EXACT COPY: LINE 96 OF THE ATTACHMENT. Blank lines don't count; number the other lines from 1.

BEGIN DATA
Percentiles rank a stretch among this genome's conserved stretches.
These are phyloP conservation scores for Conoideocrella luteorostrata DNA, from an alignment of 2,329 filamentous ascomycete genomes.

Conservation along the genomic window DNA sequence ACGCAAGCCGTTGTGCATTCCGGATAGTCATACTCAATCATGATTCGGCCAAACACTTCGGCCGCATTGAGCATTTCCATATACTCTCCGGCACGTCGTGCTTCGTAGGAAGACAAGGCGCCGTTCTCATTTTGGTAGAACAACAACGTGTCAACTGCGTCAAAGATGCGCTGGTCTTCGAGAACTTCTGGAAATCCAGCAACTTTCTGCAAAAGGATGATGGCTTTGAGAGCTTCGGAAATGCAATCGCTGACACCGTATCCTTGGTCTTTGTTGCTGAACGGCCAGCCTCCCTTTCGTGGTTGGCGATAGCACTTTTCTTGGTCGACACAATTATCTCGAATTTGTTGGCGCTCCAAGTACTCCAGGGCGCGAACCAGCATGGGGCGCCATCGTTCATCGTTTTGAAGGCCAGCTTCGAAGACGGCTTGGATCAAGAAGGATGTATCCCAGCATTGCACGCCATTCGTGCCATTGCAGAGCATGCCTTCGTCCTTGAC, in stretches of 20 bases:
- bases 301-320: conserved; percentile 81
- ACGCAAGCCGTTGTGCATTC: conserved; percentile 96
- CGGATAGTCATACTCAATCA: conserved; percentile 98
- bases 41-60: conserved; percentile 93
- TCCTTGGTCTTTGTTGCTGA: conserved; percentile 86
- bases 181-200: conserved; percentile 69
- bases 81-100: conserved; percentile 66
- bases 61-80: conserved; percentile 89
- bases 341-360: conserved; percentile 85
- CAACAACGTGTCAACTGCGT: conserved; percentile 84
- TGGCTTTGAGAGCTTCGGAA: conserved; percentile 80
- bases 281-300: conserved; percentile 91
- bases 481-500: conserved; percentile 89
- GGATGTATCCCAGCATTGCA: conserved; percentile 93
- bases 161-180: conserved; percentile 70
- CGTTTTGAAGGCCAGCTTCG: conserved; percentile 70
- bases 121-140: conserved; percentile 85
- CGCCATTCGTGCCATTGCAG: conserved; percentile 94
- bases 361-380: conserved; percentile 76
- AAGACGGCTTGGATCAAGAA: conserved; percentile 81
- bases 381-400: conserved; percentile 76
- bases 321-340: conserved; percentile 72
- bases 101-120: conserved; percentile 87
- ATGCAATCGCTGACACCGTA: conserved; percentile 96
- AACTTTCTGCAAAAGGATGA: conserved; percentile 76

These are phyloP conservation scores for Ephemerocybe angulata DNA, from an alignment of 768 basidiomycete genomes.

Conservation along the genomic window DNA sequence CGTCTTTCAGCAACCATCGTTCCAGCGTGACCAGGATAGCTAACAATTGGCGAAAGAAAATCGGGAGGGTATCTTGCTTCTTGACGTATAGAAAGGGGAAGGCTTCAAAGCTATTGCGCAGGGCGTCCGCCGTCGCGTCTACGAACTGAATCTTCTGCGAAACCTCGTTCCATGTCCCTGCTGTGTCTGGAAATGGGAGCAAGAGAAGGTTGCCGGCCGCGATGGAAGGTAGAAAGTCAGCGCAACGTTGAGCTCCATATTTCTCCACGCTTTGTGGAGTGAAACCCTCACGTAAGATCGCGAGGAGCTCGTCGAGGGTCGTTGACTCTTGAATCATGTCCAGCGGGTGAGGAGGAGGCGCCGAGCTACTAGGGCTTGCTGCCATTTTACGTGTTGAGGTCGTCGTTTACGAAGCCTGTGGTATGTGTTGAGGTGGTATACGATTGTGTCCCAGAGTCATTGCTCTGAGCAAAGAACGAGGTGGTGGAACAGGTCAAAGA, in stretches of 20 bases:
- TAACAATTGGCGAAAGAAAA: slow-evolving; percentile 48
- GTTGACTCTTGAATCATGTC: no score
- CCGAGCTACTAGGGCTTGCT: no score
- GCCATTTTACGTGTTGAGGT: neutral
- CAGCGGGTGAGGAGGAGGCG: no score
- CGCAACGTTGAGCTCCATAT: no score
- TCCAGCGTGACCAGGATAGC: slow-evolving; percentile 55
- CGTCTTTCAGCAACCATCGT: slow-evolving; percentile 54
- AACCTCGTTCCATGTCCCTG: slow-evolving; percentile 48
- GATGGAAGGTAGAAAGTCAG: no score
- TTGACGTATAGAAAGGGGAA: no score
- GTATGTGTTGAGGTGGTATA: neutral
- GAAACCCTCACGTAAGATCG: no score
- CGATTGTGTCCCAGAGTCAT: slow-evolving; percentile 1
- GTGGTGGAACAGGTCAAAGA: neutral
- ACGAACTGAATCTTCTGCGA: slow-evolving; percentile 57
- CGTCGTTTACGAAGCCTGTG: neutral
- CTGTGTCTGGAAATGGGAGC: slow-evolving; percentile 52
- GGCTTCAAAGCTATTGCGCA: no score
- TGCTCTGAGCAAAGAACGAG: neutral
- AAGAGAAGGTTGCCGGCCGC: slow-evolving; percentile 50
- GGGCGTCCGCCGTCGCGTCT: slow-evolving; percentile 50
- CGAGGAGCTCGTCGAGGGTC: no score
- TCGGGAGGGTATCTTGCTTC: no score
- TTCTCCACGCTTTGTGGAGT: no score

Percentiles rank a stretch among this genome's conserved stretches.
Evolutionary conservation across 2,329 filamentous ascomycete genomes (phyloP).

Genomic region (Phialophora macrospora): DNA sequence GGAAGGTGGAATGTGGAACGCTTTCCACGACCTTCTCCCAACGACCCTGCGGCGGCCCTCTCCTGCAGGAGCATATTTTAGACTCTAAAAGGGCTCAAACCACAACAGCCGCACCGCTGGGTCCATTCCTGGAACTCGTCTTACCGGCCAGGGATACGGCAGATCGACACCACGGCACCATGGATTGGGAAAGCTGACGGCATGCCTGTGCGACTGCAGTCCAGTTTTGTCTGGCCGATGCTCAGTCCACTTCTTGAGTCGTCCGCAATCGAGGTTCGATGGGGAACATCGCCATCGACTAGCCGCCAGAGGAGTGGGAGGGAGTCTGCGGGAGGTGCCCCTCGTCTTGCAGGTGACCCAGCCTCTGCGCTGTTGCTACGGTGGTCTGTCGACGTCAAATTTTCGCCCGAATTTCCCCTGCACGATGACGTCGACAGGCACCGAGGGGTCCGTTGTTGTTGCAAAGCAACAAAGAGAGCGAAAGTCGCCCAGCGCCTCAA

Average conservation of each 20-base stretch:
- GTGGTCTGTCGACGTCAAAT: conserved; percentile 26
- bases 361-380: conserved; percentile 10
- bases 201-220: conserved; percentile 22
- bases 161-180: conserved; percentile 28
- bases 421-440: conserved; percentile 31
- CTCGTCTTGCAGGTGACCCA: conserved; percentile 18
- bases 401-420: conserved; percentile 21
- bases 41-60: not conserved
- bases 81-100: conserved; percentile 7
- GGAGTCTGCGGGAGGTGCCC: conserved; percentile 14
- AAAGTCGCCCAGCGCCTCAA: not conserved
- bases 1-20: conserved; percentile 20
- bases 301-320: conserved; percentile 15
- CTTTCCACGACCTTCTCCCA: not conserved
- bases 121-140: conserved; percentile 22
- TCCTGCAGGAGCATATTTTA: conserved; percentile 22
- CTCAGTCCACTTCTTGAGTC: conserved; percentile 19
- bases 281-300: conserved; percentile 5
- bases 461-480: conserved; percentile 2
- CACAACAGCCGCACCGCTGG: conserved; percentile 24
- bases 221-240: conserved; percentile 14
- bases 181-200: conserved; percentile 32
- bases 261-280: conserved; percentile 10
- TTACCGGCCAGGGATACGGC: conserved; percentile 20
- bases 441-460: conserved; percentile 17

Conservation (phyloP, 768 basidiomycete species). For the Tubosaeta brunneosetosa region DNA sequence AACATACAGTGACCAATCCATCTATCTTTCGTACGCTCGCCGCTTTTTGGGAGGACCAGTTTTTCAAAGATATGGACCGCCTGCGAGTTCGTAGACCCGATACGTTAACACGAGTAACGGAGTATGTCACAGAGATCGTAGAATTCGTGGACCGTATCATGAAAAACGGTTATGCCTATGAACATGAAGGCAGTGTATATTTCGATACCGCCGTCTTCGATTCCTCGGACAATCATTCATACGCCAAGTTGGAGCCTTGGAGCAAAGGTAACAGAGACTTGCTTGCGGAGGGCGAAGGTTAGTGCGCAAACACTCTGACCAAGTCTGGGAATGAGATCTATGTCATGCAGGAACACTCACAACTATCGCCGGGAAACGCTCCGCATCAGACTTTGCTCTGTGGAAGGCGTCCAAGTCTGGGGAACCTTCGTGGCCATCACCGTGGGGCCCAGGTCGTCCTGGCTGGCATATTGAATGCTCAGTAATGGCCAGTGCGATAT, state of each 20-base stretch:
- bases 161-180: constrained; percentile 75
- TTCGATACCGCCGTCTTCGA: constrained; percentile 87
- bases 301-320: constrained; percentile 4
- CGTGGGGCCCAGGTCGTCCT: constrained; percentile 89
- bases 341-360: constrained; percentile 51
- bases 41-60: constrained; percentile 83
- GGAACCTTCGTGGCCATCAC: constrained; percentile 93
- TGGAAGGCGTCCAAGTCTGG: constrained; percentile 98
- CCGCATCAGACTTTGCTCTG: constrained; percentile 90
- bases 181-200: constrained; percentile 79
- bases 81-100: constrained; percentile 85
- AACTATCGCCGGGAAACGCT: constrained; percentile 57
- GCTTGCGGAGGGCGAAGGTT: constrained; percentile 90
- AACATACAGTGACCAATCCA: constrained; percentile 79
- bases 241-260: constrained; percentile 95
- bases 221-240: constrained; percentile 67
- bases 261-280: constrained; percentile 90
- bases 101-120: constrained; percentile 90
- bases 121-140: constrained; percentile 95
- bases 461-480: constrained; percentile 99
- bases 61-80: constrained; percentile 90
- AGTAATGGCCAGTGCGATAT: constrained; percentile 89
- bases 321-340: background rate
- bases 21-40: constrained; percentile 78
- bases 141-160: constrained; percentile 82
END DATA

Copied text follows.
- bases 81-100: constrained; percentile 85